Specific strategies with hydration and food can alter your weight on any given day by a perceptible kilogram or two. Team Sky nutritionist Nigel Mitchell employs several approaches to hitting bodyweight targets on the day of competition, without sacrificing energy levels or hydration. ‘In principle it’s quite simple,’ he says, ‘because what you want is the riders to have the appropriate muscle mass so they are able to produce the required power, but at the same time you want them not to carry any unnecessary weight or fat.’
Mitchell explains that his nutrition approach largely falls in line with the science of weight in cycling: ‘If you’ve got riders who are riding predominantly flat
races such as the Classics, they don’t have to be quite as light as the riders on the Tour de France, because they’re not going up big mountains.’
One of the main weights in your body is water, which can be removed fairly easily. But, of course, that can have its own potential hazards. Mitchell says, ‘The problem is that you can easily take a couple of kilos off with dehydration, but where people are racing in temperatures of 30° plus they might become too dehydrated and prone to heat exhaustion and that will compromise performance. So, to the contrary, we ensure that riders are very well hydrated on those stages.’
Making sure you don’t over-supply yourself with water, though, can be a huge benefit to performance. ‘What you can do is estimate roughly what people’s sweat rates are and try to work on a drinking strategy to maintain normal hydration,’ Mitchell says. ‘We’ve got a good idea about how much athletes sweat by measuring weights before and after training and seeing how much water has been lost. For the average rider, preparing for a sportive, what you can do very simply is set up the turbo trainer in the kitchen or conservatory, get the heat to 24° or however hot it’s likely to be when you race, weigh yourself before and after and measure how much weight you’ve dropped. From that you can work out your sweat rate in those conditions.’
Food, Mitchell says, is also a potent area for weight reduction. ‘When we get to the mountain stages the foods become a lot simpler and they’re easier to digest, so in effect they’re passing through the system more quickly. We move onto a lot more rice and chicken, we don’t have so much red meat, we cut down the amount of vegetables and replace them with more vegetable juice.’ Although a small change, it can make a big difference if it saves you from carrying 500g of undigested food in your gut. How much would you pay to remove 500g from your bike?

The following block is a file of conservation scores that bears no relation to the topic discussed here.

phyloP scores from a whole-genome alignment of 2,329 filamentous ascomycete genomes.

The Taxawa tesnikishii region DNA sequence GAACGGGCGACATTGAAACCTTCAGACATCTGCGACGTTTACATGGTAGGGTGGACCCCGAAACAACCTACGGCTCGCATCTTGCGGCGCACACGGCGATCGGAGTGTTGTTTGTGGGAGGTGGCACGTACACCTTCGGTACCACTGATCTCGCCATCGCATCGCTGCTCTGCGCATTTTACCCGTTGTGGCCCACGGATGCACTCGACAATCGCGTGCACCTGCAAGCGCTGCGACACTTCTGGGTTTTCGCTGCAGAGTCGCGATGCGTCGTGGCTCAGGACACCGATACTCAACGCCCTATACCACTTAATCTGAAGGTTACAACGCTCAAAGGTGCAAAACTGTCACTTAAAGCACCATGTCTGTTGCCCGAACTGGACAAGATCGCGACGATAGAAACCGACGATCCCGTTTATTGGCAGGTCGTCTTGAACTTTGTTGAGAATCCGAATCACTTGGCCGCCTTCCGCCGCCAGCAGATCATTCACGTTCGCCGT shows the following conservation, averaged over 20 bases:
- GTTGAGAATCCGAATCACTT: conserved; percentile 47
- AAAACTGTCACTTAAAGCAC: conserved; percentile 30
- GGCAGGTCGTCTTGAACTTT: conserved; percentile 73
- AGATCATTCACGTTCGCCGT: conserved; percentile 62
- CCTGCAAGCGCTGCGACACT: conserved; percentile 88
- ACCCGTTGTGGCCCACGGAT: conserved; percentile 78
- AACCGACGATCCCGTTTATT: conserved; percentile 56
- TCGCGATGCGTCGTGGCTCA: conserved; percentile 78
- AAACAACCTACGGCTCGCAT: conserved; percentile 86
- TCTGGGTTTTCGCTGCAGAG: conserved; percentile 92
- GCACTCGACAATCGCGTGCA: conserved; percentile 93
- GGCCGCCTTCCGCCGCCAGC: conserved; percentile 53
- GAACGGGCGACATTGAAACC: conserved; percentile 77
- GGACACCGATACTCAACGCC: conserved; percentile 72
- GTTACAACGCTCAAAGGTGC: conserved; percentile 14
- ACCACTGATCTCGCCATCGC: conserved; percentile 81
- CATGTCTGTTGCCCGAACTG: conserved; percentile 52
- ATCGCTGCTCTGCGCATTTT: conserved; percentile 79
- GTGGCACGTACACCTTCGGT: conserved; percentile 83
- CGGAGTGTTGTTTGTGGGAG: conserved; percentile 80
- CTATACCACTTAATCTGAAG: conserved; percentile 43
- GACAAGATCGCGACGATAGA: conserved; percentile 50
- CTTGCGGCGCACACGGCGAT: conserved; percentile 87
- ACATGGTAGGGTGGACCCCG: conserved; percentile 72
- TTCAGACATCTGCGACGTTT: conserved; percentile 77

Don’t diss the weight weenies
Having studied the science, it appears riders who obsess over the weight of their bikes are fooling themselves – that the advantages are massively out of proportion to the costs. But we shouldn’t be too quick to judge.
Rinard at Cervélo admits that he still takes weight into account when he’s creating a new frame: ‘I respect that, and we’re that way here. We’re weight obsessives in our design, even when it comes to a matter of grams.’ His point is that low weight, while not a significant performance factor in its own right, can be an indicator of high quality. A light frame, groupset or wheel has most likely been thought about more carefully and tested more rigorously than a heavy one, so will often be a better piece of equipment.
Equally, textbook thinking might downplay the significance of weight, but you’d struggle to find a rider who has upgraded to lighter parts and not felt a marked improvement in feel and speed. It may be psychological, but science has not yet had the final word on weight.
Papadopoulos concedes, ‘This is a question that has troubled me for many years, because everyone is so excited on a light bike, you think it makes you perform better – maybe it really does. So I’ve been struggling with the question, might weight have a bigger influence than we think? That’s the one rule of science – you never say never.’
The physics of science
This simple equation should make everything clear
As anyone can see from the equation above, the physics of cycling is fairly straightforward. OK, we haven’t got a clue what it means either, but apparently it shows that weight is not all that significant for performance. Damon Rinard of Cervélo explains, ‘In the early 1980s a bunch of engineers and scientists modelled all the forces on a rider. The “P” is expressed in watts generated by the rider while everything to the right of the equals sign are the forces that oppose a rider’s movement – rolling resistance, gravity, drag, chain friction and things like that. Engineers can measure those forces individually and add up those forces that a rider has to overcome.’ If you’re really keen to put it to use, all you need to know is that ‘m’ is mass, ‘a’ is air, ‘g’ is ground, ‘Crr’ is the coeffieient of rolling resistance and ‘G’ is gradient. The rest is up to you.